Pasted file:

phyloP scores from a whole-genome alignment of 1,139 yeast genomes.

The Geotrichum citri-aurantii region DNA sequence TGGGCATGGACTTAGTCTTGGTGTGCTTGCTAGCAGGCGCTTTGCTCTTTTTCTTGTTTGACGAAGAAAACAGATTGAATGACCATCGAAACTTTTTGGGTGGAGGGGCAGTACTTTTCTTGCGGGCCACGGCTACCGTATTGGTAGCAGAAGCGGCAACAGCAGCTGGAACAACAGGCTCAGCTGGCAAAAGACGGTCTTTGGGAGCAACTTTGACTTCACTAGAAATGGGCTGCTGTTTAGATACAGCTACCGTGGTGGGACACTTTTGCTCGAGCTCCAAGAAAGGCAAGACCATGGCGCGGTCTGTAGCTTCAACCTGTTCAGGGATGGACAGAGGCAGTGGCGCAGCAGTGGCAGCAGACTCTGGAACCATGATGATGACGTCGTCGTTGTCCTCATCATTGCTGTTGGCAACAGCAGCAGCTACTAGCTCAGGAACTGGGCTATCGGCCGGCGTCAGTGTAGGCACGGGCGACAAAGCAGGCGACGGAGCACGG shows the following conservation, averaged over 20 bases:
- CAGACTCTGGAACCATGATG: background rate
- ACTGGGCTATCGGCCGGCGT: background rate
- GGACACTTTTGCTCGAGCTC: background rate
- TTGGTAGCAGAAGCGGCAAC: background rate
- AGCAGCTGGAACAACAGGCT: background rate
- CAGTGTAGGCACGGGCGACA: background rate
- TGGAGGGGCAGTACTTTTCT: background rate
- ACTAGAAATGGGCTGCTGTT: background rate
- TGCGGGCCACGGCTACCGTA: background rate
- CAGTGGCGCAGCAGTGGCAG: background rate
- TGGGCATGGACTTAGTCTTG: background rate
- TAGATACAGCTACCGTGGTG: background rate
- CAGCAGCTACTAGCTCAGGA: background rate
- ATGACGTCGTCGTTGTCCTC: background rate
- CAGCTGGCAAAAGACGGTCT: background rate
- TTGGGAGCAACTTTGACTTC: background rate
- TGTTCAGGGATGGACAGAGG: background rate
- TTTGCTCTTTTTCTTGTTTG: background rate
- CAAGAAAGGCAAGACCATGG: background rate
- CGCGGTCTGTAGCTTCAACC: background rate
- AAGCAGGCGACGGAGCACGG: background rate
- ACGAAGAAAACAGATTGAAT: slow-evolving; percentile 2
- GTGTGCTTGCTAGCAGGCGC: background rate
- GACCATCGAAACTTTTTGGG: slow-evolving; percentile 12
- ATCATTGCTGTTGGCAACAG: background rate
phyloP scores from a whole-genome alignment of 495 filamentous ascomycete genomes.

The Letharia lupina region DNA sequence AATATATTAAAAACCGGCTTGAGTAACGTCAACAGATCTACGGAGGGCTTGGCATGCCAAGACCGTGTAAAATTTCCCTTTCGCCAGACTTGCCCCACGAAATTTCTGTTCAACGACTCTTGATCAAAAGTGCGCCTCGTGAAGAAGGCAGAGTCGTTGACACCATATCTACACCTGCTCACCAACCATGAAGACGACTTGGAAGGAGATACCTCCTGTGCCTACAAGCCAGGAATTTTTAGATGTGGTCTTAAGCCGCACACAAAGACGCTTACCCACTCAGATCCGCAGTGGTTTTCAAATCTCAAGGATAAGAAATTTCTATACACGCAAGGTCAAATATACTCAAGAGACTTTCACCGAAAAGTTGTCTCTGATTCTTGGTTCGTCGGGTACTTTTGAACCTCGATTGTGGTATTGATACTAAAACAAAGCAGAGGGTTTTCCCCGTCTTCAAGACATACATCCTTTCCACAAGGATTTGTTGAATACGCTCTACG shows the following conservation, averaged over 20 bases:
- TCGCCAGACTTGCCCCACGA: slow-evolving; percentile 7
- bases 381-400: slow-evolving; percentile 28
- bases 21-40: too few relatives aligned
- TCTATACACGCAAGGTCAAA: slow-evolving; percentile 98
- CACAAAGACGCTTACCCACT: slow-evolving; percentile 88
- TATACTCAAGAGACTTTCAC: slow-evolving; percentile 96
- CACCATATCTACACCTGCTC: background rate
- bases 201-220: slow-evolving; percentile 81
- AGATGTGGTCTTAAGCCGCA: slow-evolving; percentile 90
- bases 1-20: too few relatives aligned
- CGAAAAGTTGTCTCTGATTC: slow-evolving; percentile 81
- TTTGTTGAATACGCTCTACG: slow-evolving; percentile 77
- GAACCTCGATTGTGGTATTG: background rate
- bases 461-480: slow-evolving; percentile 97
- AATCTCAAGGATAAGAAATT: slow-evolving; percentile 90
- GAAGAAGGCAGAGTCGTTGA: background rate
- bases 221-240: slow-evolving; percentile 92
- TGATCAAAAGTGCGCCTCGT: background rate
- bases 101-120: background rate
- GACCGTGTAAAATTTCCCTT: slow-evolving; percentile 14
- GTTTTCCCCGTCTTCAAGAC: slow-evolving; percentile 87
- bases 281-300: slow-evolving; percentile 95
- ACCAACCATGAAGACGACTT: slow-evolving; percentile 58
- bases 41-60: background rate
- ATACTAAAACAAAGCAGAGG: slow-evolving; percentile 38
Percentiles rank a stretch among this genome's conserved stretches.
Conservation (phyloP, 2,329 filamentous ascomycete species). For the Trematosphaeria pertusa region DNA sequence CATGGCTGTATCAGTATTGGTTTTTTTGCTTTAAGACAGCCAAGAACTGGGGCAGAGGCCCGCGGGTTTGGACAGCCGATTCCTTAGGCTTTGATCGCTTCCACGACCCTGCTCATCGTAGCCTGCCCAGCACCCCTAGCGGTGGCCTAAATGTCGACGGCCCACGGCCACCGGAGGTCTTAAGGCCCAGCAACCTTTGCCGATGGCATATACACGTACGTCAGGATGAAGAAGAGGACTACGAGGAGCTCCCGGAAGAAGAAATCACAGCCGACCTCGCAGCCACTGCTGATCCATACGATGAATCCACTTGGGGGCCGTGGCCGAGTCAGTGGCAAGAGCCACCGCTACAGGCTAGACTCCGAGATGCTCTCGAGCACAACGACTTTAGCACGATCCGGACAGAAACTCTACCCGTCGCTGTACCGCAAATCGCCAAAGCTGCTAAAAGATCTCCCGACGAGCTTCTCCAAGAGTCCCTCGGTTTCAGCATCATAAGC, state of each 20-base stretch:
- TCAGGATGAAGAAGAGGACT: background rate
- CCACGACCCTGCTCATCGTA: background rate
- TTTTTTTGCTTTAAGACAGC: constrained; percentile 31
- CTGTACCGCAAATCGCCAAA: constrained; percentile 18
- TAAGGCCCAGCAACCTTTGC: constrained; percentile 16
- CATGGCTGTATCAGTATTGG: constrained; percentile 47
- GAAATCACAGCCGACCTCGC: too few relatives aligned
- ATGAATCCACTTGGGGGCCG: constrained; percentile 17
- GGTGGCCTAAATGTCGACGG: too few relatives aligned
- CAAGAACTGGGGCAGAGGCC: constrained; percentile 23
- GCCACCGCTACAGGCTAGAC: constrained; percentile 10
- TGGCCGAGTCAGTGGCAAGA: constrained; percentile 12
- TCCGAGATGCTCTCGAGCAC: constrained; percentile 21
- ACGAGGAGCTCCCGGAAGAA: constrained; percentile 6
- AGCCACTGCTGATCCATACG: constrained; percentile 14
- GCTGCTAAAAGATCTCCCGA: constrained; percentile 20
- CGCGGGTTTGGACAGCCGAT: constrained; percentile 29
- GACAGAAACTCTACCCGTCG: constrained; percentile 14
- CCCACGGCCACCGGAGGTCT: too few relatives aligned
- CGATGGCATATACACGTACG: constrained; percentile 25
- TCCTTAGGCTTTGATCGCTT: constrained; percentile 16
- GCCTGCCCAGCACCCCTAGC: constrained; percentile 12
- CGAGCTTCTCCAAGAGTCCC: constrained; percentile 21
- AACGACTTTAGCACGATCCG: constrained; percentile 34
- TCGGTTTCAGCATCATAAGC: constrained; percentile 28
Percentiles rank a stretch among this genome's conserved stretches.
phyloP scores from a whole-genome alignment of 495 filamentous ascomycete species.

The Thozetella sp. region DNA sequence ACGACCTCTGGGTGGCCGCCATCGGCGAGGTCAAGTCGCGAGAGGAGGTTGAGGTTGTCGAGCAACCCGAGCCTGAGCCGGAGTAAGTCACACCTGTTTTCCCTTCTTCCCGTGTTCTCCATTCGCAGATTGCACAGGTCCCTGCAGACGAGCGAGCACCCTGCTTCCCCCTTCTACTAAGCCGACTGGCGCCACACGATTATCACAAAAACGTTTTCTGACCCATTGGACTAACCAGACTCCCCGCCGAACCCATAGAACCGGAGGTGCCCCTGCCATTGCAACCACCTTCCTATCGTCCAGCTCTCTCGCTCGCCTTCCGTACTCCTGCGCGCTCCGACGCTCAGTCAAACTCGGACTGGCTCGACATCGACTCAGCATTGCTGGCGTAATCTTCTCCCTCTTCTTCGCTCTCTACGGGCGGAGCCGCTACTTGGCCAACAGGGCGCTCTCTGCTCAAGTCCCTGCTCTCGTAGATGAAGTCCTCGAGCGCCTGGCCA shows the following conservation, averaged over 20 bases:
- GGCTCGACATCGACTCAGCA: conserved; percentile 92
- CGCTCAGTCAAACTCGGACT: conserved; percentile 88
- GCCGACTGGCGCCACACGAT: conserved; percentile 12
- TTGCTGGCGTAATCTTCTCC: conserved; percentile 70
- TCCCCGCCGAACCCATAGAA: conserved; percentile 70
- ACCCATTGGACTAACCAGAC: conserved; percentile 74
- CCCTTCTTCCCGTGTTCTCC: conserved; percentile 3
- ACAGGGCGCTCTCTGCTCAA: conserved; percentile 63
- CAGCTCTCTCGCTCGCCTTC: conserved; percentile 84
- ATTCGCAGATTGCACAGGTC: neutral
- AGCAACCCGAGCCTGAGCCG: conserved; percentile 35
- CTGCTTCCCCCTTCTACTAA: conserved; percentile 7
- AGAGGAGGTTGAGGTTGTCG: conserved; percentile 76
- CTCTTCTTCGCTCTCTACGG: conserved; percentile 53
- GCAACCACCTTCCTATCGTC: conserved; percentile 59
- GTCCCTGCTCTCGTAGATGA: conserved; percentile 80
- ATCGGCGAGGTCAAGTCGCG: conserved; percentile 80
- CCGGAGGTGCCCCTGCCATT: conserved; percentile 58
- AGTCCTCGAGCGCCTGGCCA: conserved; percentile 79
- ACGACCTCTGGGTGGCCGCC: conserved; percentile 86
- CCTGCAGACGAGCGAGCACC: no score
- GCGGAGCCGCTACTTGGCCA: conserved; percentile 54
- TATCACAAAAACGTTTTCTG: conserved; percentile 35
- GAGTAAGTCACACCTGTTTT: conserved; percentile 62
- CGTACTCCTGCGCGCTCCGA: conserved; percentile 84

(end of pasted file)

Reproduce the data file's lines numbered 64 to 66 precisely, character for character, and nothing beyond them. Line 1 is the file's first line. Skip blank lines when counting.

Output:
- ATGAATCCACTTGGGGGCCG: constrained; percentile 17
- GGTGGCCTAAATGTCGACGG: too few relatives aligned
- CAAGAACTGGGGCAGAGGCC: constrained; percentile 23